E-greetings launched a "Log-on, Love-in" sweepstakes promotion beginning Feb. 1, offering a two-week trip to three romantic cities. Every e-card sent qualifies as an entry.
CHALLENGING OFFLINE MERCHANTS
"This is our way to encourage people to send even more [cards]," said Tony Levitan, E-greetigs president and co-founder.
E-greetings, which relies primarily on advertising revenue, also has e-commerce partnerships with Godiva Chocolatier, FTD/Florists' Transworld Association, GourmetMarket.com and other sponsors. After users send e-greetings, they can link to these sites to order Valentine's gifts.
Efforts by these and other online competitors are forcing traditional card and gift retailers to launch new online strategies.
"If someone gives away your product for free on the Internet, that is a problem," noted Mr. Neufeld of Jupiter.
Hallmark Cards, which charges for about one-third of its online greetings (more than 1,000 are free), has launched an array of Valentine promotions and e-commerce efforts, including online polls, contests and gift picks.
1-800-Flowers, which took 50,000 online Valentine's Day orders last year, expects that number to double this season, said a spokesman.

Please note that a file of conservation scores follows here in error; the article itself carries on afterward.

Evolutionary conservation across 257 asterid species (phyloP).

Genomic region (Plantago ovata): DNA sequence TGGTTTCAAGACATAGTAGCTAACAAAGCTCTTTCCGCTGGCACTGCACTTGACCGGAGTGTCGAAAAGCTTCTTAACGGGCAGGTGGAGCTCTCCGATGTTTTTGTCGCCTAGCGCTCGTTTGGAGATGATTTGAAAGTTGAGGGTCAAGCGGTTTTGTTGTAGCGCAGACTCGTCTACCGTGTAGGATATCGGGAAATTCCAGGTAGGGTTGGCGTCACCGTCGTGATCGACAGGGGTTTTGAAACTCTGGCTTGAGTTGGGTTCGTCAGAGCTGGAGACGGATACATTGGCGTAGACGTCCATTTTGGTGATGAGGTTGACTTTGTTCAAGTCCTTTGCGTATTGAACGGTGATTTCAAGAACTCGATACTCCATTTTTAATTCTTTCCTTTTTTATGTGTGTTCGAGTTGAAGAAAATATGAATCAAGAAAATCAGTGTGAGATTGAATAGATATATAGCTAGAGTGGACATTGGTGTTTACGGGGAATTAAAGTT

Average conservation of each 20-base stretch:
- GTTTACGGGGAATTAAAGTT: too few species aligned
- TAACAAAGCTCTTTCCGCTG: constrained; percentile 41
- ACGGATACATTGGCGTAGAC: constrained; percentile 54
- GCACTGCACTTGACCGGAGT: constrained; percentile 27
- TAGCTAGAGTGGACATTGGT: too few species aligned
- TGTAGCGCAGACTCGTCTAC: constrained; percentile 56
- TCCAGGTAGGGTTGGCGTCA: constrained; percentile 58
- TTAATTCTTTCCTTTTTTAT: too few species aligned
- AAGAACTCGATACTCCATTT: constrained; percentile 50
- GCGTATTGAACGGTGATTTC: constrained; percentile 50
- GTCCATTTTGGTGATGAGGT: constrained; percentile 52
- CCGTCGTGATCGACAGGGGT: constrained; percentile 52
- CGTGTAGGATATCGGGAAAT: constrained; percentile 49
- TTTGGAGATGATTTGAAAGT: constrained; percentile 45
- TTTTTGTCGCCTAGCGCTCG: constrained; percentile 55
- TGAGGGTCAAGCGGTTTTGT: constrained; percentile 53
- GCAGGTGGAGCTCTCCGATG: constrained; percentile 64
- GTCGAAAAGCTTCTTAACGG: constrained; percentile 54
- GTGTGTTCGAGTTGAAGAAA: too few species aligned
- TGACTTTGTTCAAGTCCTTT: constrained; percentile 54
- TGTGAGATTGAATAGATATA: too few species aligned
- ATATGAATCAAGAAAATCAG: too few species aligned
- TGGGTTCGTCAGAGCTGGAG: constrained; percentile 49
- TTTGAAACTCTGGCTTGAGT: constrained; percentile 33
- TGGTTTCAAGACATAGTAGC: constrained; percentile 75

"This is a continual reinforcement of the mainstreaming of the Web," the spokesman said.
`PASSPORT TO LOVE'
While category sites such as gifts, flowers and entertainment roll out Valentine's efforts, portals are hoping to capitalize on the holiday, too. Following are some strategies:
Theglobe.com is offering Passport to Love, sponsored by Discover Card, featuring free online greetings by Hallmark Cards, romantic trips from Lowestfare.com, and a cyber wedding, in which a real couple who met on theglobe will exchange virtual vows on Feb. 14.
America Online launched Cupid's Gift Finder, a personalized shopping service featuring retailers such as 1-800-Flowers, 911gifts.com, Fragrance Counter, Godiva Chocolatier and iQVC Jewelry.
MSN.com proclaimed February the Love Month, with special areas on its site including the Love Machine gift finder, Romance-O-Meter love quiz, Cupid's Mailbox e-mail service and the Love Cafe chat area.
Copyright February 1999, Crain Communications Inc.